Sunday, November 26, 2006

From 1997 until 2005 Graham was the patron of the Australasian Tax Teachers Association. Cynthia Coleman, who invited him to be patron is reported as having said:

“He came to every conference, he gave a fabulous technical talk, and he always said ‘put me up in the cheapest accommodation so I can meet the most people’ - he made himself available to everybody.”

Without any doubt, nearly everyone who heard Justice Hill speak at conferences on issues such as public private infrastructures became interested in tax issues. I first met him in late 1990s at one of the NSW Public Accounts Committee seminars and my interest in taxation was never the same ;-)
His greatest contribution to revenue law was in the area of practising, teaching and deciding revenue issues. Professor Patrick Gallagher had this to say of Graham as an academic:
' In that time, he had created an unannounced reputation as one of Australia's leading tax academics - albeit his academic work was always 'part-time' - in name at least. The quality of his teaching was exceptional and his writings and legal research (which have been fully catalogued recently by Colin Fong), in the form of papers, judgments and public addresses - not to mention the Stamp Duty service he wrote with Bill Cannon and Michael Aitken - were at the cutting edge of practical tax analysis .'

Tuesday, November 21, 2006

WHEN it comes to freedom of speech we are in danger of losing our sense of perspective, as well as our sense of humour. The latest proposal from Attorney-General Philip Ruddock is to ban books that praise terrorism and to censor TV shows like Big Brother. The status quo in Australia is shifting, writes George Williams
THE most depressing aspect of yesterday's landmark High Court decision on the Freedom of Information Act is the virtual how-to guide it includes for ministers of the Crown who want to keep documents secret. In killing off Michael McKinnon's four-year fight to get hold of documents about abuses of the first-home owners' scheme and the government tax revenue from bracket creep, the court backed four of Peter Costello's seven arguments stating their release was not in the public interest. Scrutinising our political masters just got harder

Catch a Fire of Freedom Noyce of Loud Note
conTROVERSY is the lifeblood of a university that is doing its duty. It has long been thus and it is today. Modern societies expect contemporary universities to be working at the frontiers of knowledge, discovering new insights that advance understanding and improve wellbeing. Discovery, whether in the biosciences or nuclear physics or other fields, raises questions that challenge orthodoxy within the disciplines and also in the wider community. Complex matters give rise to competing views and values. Restricting academic freedom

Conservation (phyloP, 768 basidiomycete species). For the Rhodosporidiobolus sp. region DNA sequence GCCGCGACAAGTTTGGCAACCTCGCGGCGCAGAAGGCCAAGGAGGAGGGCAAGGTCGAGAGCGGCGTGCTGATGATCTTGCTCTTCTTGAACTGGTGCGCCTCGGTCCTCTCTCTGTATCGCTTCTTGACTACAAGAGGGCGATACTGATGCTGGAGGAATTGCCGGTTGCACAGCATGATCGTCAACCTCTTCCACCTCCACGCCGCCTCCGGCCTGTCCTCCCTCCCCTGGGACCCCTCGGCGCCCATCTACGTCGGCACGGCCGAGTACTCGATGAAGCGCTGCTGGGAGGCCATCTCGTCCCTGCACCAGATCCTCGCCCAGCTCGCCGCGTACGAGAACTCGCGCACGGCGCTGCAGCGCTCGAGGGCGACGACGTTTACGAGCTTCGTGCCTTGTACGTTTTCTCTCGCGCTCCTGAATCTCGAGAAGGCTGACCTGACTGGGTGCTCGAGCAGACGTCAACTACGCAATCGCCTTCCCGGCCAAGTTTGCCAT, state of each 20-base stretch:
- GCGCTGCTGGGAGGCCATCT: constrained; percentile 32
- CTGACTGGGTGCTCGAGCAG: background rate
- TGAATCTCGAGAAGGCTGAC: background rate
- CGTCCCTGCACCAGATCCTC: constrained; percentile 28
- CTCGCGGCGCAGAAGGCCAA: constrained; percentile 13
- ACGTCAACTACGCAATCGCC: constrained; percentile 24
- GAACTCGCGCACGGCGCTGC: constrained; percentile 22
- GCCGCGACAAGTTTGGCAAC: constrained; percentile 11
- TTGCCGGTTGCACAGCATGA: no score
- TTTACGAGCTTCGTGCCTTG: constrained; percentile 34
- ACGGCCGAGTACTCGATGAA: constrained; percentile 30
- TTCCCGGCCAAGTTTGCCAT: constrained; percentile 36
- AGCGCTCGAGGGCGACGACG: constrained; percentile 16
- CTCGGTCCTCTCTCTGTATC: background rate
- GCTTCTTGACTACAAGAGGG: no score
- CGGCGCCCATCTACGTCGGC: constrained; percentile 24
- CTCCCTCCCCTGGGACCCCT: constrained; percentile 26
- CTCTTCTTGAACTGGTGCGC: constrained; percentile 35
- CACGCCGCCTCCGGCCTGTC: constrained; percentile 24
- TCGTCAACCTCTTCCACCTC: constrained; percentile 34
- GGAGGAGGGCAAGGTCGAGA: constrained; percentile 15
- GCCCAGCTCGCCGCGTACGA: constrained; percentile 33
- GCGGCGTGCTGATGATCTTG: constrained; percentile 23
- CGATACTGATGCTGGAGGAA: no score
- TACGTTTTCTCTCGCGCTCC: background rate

THE John Howard–Peter Costello leadership rivalry is moving towards a denouement of sorts. While the outcome is unpredictable, it is worth posing a question that goes beyond the standard political calculations over which man will ultimately prevail. Is there a point when a government’s longevity ceases to be compatible with the best democratic interests of the nation and, if so, are we approaching that time with the Coalition government, no matter whether led by Howard or Costello?

The longer a government remains in power, the less it is willing to be accountable ; Why property investors love the tax man
• · Nicholas Gruen Improving capital taxation in Australia; Roy Davies, a librarian at University of Exeter, United Kingdom, has put together an impressive collection of links relating to financial scandals Scandals of Real Note ; Trust in business is falling, industry chief warns
• · · Legislative anarchy ; Court ruling says the days of tax exiles are numbered
• · · · Before the moratorium on income trusts was announced recently, they were costing Canada's treasury about $500 million a year, on target to reach $800 million or more - much more. No corresponding figure is available for the taxes Canadian firms and wealthy individuals are not paying Ottawa by parking their money in offshore tax havens. But the numbers are big, billions big. Overseas havens favour the wealthy ; Billionaire Roman Abramovich owns a large amount of property in London Londoners complain that it is expensive, dirty and over-crowded - but not everybody agrees. The capital, which is home to 7.4 million people, is also home to 23 of the world's richest people. With this tally, London was named yesterday as the 'unchallenged magnet' for the world's billionaires. No other city holds such a captivating power over people who have enough money to live in a palace anywhere that they choose. Research shows London is now home to the world's super rich